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Authentication
We use OpenID Connect 1.0 which basically works on top of OAuth 2.0 to allow services to verify the identity of an end-user or a client. This is based on the authentication performed by an open-source authentication server, Keycloak. The server can be accessed at https://auth.ouva.co/auth.
We configured Client Credentials Grant for the scope of this integration. It allows us to authenticate a client and retrieve its access token dedicated to limited resources by utilizing client id and client secret.

The client should obtain an access token by sending an HTTP POST request to the authentication server with its client idand client secret.
Here is the cURL example to obtain an access token:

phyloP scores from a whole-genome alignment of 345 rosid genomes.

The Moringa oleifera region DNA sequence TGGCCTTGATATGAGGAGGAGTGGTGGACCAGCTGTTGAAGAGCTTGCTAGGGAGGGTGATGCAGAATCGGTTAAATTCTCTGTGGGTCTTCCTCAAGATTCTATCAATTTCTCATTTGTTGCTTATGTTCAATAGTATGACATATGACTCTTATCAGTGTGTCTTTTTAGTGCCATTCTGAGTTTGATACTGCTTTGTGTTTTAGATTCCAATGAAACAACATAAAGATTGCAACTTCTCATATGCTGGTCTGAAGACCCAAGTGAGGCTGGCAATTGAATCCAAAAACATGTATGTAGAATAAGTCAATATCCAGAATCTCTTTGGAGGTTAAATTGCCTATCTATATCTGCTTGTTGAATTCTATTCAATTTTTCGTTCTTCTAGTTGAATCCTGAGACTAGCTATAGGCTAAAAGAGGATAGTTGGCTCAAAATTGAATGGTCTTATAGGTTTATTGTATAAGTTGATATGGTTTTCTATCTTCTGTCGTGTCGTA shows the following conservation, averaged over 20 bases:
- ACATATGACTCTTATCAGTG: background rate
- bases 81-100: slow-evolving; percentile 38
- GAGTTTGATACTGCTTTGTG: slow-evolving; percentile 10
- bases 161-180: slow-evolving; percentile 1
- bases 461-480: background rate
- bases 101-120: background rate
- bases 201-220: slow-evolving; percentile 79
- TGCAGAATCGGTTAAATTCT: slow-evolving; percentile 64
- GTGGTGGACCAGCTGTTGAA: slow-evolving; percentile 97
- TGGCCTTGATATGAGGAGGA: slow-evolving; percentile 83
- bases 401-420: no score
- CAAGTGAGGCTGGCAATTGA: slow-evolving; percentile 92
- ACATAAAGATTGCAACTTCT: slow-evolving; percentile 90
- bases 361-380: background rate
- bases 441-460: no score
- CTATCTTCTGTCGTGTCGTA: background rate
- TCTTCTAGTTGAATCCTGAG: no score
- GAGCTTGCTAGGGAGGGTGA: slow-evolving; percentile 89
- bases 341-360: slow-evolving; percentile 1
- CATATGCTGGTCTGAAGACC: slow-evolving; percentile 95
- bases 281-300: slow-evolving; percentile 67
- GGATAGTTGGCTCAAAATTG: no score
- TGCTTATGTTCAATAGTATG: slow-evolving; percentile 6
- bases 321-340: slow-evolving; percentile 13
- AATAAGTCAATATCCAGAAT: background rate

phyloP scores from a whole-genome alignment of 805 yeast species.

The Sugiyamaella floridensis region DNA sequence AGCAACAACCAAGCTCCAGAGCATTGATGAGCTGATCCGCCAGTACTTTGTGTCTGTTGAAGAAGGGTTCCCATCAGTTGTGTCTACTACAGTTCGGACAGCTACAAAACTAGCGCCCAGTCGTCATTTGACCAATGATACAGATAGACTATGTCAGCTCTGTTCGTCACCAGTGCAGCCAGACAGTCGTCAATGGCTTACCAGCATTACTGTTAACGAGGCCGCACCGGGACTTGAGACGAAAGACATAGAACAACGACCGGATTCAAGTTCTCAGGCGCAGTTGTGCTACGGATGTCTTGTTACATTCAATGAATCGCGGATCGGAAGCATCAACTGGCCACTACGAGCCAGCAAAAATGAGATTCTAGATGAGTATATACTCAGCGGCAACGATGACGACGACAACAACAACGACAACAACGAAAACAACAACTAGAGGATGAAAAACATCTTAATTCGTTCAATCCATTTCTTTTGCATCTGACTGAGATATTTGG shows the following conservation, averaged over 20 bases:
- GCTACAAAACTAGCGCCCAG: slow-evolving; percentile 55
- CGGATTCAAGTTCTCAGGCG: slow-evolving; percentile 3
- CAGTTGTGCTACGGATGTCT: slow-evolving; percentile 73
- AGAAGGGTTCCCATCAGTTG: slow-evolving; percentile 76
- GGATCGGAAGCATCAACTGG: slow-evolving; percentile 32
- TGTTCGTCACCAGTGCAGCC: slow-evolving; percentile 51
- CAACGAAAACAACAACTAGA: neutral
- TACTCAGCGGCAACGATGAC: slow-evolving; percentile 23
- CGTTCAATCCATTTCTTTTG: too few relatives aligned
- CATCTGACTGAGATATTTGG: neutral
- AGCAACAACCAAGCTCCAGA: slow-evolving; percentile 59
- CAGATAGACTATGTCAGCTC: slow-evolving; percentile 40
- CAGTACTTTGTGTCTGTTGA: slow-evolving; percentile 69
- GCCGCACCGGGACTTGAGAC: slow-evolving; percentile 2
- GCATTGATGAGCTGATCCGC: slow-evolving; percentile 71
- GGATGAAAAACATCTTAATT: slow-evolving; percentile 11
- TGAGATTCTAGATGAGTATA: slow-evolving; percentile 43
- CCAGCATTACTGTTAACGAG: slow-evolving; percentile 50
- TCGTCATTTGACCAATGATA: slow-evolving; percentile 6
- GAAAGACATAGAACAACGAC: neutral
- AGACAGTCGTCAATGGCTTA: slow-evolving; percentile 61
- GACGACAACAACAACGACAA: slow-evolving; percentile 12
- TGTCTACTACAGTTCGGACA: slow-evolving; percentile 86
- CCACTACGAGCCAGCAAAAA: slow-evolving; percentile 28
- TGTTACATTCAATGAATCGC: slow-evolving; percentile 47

curl --location --request POST 'https://auth.ouva.co/auth/realms/ouva/protocol/openid-connect/token' \
--header 'Content-Type: application/x-www-form-urlencoded' \
--data-urlencode 'client_id=<client_name>' \
--data-urlencode 'client_secret=7f1ceaa0-869a-493f-81d7-994b601f657a' \
--data-urlencode 'grant_type=client_credentials'
If the credentials get successfully validated by the authentication server (i.e. Keycloak), the server responds back with an access token right away. Having received an access token, the client can then send GraphQL query requests using that access token.
Tip: According to Oauth 2.0 specs, the refresh tokens should not be used in this kind of flow. So whenever the access token expires, the client should send another request to obtain a new access token.

{
"realm": "ouva",
"auth-server-url": "https://auth.ouva.co/auth",
"resource": "<client_name>",
"credentials": {
"secret": "7f1ceaa0-869a-493f-81d7-994b601f657a"
}
}
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Sample Request
Sample Client Configuration